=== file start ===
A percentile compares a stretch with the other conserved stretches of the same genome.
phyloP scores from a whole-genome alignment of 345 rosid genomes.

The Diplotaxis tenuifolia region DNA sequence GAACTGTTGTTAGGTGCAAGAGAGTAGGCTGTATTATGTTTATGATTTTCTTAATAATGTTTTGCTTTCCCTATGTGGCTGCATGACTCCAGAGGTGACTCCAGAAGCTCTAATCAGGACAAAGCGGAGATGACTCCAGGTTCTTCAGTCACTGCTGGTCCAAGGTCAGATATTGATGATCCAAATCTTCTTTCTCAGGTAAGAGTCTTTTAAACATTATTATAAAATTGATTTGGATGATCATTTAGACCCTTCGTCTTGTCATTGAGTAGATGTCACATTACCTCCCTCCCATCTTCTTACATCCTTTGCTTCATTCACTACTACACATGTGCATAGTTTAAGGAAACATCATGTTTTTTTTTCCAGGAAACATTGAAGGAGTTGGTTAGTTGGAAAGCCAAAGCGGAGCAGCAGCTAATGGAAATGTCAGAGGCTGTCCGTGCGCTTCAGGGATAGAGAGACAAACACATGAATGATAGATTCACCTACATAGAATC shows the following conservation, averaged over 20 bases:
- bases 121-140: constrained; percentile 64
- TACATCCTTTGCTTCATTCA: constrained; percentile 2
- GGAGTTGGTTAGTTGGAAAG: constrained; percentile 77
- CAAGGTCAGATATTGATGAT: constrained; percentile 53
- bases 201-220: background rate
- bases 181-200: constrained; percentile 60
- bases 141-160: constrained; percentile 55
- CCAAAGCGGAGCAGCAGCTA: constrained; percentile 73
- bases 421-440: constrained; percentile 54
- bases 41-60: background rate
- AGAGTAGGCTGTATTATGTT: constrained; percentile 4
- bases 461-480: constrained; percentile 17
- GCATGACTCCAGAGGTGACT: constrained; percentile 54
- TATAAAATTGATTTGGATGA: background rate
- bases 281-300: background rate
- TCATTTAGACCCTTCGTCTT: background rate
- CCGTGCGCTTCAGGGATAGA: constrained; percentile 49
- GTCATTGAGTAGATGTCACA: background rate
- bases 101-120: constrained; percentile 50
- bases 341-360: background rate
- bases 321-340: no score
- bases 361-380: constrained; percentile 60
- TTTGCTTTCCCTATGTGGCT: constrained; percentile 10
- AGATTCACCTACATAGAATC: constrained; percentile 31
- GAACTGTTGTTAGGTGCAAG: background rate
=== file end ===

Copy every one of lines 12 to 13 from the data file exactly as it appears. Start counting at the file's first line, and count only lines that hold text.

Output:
- bases 421-440: constrained; percentile 54
- bases 41-60: background rate